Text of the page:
New York City has always been home to fascinating, strong women who have enriched its cultural landscape. That roster includes female luminaries from the LGBTQ community, whose accomplishments—whether in entertainment, nightlife, the culinary field or elsewhere—have made (and continue to make) a mark on the City. Tap into their talents during Women’s History Month.
Jody Williams, Buvette
Female chefs rule kitchens throughout the five boroughs. Jody Williams, of cozy French bistro Buvette, is one of those culinary trailblazers. If you find yourself in the West Village, plan to dine on casual Gallic fare or just drop by for a glass of rosé and some delicious bar bites. Williams opened Buvette in 2011 with life and business partner Rita Sodi (who owns another neighborhood restaurant, I Sodi).
Together they embarked on two more Eurocentric West Village ventures: Italian trattoria Via Carota, inspired by the 17th-century villa in the Florentine hills where Sodi once lived; and the soon-to-open Pisellino, a laid-back all-day bar serving pastries, panini, coffee and cocktails, right across the street from Via Carota.
Art and Museums
Alice Austen House Museum
Located on the North Shore of Staten Island, this manor was once the home of pioneering female photographer Alice Austen. She grew up in it and then lived there for three decades with her life and business partner of 50 years, Gertrude Tate. Austen was a pacesetter outside of the photography world as well: among her many achievements, she was reputedly the first woman on Staten Island to own a car.
During Women’s History Month, the museum provides free women’s-history-related classes. Visit on International Women’s Day (March 8) for a conversation with Virginia Allen, a women’s rights advocate and retired nurse who is one of the last remaining Black Angels, a group of 300 African-American women hired to care for patients with tuberculosis before there was a known cure. On March 10, historian Pat Salmon will deliver a lecture on powerful women of Staten Island’s past, and an event highlighting female writers takes place on March 25.
Judy Gold, Comedian
New York City is one of the capitals of stand-up comedy, and one of its most hilarious lesbian stars is Judy Gold, the outspoken, two-time Emmy Award–winning actor and comic.
Along with specials on HBO, Comedy Central and Logo, Gold has written and starred in two critically acclaimed, Off-Broadway hit shows: The Judy Show: My Life As a Sitcom and 25 Questions for a Jewish Mother, for which she won the GLAAD Media Award for Outstanding NY Theater. She will perform on March 3 at Pace University.
Lisa Cannistraci, Henrietta Hudson
If you’re looking for a friendly neighborhood bar without attitude that attracts a diverse mix of women of all ages, Henrietta Hudson is the place for you. Owner-activist Cannistraci opened the welcoming Village spot back in 1991; since then it’s become known for its reasonably priced drinks, talented DJs, good music, fun karaoke, drag shows and themed parties, which include speed dating and trivia.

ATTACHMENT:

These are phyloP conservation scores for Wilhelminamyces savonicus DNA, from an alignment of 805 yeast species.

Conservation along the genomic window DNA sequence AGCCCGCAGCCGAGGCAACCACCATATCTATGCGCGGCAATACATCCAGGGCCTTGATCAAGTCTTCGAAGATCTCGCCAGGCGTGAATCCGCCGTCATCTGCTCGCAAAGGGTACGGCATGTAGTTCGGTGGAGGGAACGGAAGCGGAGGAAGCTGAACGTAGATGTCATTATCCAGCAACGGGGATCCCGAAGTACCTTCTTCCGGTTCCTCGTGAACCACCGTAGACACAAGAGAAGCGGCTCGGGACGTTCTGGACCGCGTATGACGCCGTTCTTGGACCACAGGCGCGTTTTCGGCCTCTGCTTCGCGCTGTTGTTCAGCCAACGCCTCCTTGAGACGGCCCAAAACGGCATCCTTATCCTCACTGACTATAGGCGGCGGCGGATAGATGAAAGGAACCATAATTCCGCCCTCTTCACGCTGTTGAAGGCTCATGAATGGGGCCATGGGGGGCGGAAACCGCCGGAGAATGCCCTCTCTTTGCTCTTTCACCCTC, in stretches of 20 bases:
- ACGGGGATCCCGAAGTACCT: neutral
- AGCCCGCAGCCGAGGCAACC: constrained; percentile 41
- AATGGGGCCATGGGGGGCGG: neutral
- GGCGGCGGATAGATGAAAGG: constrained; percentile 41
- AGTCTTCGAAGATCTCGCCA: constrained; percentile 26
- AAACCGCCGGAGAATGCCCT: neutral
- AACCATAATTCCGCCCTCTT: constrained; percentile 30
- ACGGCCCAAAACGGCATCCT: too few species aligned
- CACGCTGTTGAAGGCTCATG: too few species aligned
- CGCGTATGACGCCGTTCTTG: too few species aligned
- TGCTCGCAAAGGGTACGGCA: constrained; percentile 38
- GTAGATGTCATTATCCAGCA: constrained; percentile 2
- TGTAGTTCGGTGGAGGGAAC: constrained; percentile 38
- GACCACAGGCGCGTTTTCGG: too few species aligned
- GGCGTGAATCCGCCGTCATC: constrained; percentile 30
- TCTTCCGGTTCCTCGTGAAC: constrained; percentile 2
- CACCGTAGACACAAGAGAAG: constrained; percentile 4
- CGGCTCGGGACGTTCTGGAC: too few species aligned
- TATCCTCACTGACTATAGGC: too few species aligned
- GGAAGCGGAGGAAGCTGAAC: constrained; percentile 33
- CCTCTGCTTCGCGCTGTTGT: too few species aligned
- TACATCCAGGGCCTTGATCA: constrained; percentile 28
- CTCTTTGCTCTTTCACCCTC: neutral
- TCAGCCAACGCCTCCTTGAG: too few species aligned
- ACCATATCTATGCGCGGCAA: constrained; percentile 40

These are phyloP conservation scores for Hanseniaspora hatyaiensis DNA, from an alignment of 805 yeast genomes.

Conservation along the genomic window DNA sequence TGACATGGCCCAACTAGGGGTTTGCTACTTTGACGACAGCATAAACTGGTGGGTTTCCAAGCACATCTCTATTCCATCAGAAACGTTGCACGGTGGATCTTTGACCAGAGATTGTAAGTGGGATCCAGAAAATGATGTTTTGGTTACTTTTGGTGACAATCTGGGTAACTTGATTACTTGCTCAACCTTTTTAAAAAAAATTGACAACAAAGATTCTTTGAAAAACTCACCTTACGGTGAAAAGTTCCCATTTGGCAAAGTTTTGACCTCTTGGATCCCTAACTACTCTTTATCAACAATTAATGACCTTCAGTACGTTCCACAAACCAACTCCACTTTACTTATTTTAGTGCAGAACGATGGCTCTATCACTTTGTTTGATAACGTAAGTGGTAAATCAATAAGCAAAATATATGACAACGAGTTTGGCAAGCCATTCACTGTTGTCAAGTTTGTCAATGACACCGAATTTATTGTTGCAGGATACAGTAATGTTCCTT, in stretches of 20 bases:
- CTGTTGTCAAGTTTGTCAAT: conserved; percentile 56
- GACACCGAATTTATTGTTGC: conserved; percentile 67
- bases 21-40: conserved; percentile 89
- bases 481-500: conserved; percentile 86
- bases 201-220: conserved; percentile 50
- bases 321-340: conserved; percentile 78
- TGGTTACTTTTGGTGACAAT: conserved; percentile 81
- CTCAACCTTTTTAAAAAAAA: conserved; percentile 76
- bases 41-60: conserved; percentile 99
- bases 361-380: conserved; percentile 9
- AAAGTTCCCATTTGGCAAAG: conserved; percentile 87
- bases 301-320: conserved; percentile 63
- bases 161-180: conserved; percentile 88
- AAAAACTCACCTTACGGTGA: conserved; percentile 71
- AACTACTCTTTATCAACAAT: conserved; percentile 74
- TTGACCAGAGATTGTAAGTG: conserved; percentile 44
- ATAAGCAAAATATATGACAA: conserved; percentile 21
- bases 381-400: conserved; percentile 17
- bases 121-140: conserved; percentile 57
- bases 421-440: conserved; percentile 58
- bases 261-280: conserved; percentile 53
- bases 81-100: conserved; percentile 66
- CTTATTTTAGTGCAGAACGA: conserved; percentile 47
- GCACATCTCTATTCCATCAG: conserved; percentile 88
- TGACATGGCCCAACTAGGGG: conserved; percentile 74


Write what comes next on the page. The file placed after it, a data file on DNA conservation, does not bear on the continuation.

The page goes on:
Celebrate all through March with Homotown on Thursday nights, complete with Motown and hip-hop spun by DJ Tikka Masala. Turnt Up Fridays feature celebrity DJs, and Snatch Saturdays spotlight go-go dancers and a mix-and-mill vibe.
Fashion and Style
Becca McCharen-Tran, Chromat
A leader in the LGBTQ fashion world, Becca McCharen-Tran is the founder of Chromat. McCharen-Tran’s avant-garde pieces—swimwear, athletic wear, lingerie, architectural constructions—are made in the City and inspired by the strength and diversity of the women there.
McCharen-Tran is on a mission to use diverse models and to design for all body types, sizes, ages, ethnic backgrounds and gender expressions. Beyoncé, Madonna, Taylor Swift and Nicki Minaj have all worn custom-designed pieces.
Lesbian Herstory Archives
The Archives, established in 1974 and now located in a townhouse in Brooklyn’s Park Slope, functions as a community center and museum dedicated to preserving lesbian history. It originally resided in the Manhattan apartment of Joan Nestle and Deborah Edel, two cofounders of the project. Visitors come to browse through the digital archive of photos and videos or look through files and books relating to the history of the lesbian community. You can also conduct research, take a group tour or view the current exhibition, Queer Covers: Lesbian Survival Literature, an extensive collection of lesbian pulp fiction from 1939 through 1965.
Sightseeing and Tours
Nancy Blaine, Local Expeditions
Those interested in a guided experience of LGBTQ highlights might turn to a local expert like tour guide Nancy Blaine; the veteran New Yorker offers adventures that let you dig deeper than the typical NYC landmarks to experience the City as locals do.
Her affordable two- and three-hour walking tours include an LGBTQ-focused itinerary of the West Village as well as custom options that you can arrange with individual guides (note that some of the walking tours are on hiatus until May). Local Expeditions also gives back to the community. Guides get 70 percent of the proceeds, and 5 percent goes to a nonprofit of the guide’s choice.
Merryn Johns (@Merryn1) is editor in chief of Curve magazine and a lesbian travel champion.